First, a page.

Time for Wellington to stir itself
It's been a golden summer for Wellington - brilliant weather, and the place has never looked better.
We've been on show to the world hosting the world premiere of The Hobbit. We have welcomed thousands of passengers from 91 cruise ships.
Visitors have had the unique advantage of experiencing Wellington on a good day - and that's just the views.
Those of us living here have a more lasting, all-round experience. A recent survey found Wellington offers the best quality of life of five New Zealand cities. For some, according to The Dominion Post, it's the best place on Earth.
Has Wellington made it - is nothing left to be done? I don't think so. If we are to reach our potential, we shouldn't stand still.
Now is a critical time - we should be future proofing-Wellington so that it not only continues to offer a great lifestyle but has a vibrant economy to support this. Wellington should be the best place in New Zealand to get a job.
And it could be - but does business believe that and back Wellington?
There is a feeling that Wellington has choked. We have so much to be proud of, but we simply don't seem to want to grow.
We are stunned by the speed and momentum of change in Auckland. And we know that $30 billion of investment in Christchurch post-earthquakes will see that city thrive again.
We will never be the same as Auckland or Christchurch - and we wouldn't want to be - but we do need to be viable as a city.
We must promote Wellington to business both nationally and internationally.
We want to retain and attract more talent and business to this city.
We are a cost-effective and great place to operate and live. We can export professional services to the rest of the world. As Ericsson has discovered we can be a strategic location for servicing the rest of New Zealand and the wider Asia Pacific.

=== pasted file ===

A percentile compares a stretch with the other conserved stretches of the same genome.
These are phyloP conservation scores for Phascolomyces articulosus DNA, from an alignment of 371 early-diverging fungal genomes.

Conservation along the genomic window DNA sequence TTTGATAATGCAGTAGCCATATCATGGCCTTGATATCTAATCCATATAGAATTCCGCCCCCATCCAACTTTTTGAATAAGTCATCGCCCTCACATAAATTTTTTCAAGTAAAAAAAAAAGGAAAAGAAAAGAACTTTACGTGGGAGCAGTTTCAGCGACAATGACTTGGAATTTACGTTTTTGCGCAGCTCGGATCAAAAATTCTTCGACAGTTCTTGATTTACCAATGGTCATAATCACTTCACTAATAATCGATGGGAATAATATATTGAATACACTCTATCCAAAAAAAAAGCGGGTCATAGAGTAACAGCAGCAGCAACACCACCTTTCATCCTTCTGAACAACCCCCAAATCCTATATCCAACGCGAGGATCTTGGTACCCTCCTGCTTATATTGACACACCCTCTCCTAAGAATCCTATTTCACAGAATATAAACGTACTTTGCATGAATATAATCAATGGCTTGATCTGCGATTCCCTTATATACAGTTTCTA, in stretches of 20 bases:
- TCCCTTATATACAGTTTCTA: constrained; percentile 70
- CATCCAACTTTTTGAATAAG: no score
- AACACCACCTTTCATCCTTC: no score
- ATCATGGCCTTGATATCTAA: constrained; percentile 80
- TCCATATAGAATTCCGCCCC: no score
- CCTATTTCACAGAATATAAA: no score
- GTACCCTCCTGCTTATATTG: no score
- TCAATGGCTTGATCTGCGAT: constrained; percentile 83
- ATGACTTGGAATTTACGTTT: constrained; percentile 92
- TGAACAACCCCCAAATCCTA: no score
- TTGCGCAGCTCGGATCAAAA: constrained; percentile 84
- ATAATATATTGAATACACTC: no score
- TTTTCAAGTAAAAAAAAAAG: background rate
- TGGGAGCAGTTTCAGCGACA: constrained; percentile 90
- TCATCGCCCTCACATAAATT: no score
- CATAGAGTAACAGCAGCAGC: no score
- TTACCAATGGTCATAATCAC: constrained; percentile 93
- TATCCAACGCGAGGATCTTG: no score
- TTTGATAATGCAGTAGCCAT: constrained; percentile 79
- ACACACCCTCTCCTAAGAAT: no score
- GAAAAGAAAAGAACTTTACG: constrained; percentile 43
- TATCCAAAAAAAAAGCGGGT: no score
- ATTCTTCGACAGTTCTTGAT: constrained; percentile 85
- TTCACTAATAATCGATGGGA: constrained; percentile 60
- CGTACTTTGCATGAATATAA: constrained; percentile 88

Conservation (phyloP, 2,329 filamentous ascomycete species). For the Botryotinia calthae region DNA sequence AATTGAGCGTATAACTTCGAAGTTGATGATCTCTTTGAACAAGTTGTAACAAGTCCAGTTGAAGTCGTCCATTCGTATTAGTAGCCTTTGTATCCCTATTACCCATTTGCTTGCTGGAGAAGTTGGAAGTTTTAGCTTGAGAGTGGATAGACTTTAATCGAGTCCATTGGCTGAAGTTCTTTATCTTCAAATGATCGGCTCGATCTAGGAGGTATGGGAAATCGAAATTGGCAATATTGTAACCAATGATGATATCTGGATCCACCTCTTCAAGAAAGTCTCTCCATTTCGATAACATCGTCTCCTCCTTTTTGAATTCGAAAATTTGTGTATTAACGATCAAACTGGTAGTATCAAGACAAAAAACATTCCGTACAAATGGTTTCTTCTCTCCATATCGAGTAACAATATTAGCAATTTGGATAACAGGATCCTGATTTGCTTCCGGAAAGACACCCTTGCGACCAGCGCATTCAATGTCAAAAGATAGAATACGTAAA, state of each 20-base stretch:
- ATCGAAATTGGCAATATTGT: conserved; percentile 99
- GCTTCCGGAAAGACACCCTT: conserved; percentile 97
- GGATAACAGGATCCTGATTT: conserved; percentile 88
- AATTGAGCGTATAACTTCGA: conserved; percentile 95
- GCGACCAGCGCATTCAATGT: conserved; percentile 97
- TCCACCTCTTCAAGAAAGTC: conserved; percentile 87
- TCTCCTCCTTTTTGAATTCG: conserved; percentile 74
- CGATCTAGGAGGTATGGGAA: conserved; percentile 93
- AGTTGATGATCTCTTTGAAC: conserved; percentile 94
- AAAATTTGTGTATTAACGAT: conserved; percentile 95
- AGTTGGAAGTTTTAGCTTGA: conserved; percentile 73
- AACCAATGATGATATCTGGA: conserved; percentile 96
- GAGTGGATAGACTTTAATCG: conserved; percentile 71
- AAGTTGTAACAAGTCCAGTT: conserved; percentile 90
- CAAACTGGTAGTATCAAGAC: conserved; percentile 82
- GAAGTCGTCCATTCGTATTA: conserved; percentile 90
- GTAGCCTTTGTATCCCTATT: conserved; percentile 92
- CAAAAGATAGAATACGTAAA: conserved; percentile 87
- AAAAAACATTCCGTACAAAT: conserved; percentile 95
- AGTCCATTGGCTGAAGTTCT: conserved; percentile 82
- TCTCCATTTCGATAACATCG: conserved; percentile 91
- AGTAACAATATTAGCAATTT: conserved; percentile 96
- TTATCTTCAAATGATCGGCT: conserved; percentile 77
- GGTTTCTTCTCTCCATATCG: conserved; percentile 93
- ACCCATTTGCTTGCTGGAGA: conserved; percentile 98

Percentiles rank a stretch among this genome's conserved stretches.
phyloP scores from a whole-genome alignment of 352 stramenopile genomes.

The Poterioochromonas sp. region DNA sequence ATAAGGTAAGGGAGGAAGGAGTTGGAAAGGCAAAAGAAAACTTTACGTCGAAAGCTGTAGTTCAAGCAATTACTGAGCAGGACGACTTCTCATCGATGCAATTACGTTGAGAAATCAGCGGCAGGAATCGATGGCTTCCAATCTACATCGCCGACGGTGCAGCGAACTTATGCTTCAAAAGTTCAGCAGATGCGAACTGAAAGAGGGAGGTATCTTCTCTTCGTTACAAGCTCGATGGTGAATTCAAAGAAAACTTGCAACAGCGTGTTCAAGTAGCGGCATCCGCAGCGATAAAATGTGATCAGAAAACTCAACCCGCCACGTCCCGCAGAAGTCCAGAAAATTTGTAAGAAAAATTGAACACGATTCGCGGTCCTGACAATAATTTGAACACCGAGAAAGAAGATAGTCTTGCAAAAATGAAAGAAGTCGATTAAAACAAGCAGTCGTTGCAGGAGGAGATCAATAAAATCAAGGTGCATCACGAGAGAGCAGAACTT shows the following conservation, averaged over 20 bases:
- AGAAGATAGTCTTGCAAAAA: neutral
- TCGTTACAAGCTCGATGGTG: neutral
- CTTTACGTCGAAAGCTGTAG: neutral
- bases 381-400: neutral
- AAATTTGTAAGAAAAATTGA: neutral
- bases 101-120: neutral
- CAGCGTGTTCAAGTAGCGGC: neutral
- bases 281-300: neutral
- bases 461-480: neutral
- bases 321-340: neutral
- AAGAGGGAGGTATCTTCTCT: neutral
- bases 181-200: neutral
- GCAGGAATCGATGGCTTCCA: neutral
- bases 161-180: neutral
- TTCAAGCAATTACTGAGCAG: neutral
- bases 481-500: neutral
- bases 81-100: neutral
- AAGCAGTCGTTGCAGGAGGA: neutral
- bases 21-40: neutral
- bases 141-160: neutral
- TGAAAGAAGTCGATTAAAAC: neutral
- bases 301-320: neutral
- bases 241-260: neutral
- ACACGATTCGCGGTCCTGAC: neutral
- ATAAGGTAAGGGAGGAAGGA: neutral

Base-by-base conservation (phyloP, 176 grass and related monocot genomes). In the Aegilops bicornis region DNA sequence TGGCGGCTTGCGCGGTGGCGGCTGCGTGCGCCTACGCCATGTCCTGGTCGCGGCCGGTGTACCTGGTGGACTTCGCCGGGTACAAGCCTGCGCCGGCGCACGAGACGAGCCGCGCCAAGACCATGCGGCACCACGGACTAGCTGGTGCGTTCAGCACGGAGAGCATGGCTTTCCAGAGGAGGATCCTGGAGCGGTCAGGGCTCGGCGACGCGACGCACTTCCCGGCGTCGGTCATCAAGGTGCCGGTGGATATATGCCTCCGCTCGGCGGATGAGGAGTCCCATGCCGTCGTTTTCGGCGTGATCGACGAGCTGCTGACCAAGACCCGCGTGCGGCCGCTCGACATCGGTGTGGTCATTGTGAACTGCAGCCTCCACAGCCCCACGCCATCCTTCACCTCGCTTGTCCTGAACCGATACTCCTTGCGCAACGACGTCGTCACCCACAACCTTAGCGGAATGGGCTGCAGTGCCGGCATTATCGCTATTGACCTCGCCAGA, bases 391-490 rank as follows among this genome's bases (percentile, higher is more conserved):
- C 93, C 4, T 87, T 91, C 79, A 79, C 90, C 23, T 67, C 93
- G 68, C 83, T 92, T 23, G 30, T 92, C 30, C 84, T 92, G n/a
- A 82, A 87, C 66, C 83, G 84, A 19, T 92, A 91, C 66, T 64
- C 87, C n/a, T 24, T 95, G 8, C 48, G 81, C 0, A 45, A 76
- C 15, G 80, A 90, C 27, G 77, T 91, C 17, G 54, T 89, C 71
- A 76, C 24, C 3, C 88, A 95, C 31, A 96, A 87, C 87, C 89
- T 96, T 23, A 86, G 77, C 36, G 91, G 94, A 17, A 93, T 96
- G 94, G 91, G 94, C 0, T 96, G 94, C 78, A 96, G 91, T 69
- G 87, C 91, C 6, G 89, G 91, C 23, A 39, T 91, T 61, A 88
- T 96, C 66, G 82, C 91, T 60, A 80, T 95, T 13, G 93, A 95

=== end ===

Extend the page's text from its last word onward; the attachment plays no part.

We need to support investment in key infrastructure - roads and broadband. Ratepayers don't have to shoulder the burden of these costs alone. The Government is currently investing massively in broadband upgrades across Wellington to help businesses grow.
The Government is also investing heavily in roading. These projects - notably roading around the Basin Reserve are contentious - but five years of work has gone into considering the best solutions for a roading network for Wellington.
The final result won't suit everyone - but will be in the best interests of the future of Wellington City. We need roads that work and support efficient traffic flow of cars, trucks, public transport and cyclists from north of Wellington and across the city to the port and airport. Delaying decisions and investment - especially at a time when construction projects will help fuel the economy - sends a "won't do", not "can do", message.
Wellington has a great advantage in tertiary and secondary education. We are working to attract 1000 students from China. Long-haul flights are of great value to this market and to Wellington businesses. A longer runway is a good medium-term goal, but in the meantime we need to do everything we can and work with airlines to get at least a direct flight to Wellington from an Asian port. Wellington Airport, Positively Wellington Tourism and carriers meet regularly and last year councillors supported an incentive fund to assist.
Wellington has a great reputation as a conference and convention destination. But we have limited options for shows and concerts.
A new multi-purpose venue - "a cultural centre" - should be a priority to ensure the long-term future of our "events capital status".
Wellington needs more hotels and accommodation. Twice in two weeks I have given a bed to travellers who could not get accommodation in the city. A five-star Sofitel has been announced, as well as a new airport hotel - these are exciting developments.
Sometimes we have to accept that the only thing that stops us from getting anywhere is us.
Wellington has huge potential. But it needs a "can do" not "won't do" attitude.
Jo Coughlan is a Wellington city councillor and the economic portfolio leader.
The Dominion Post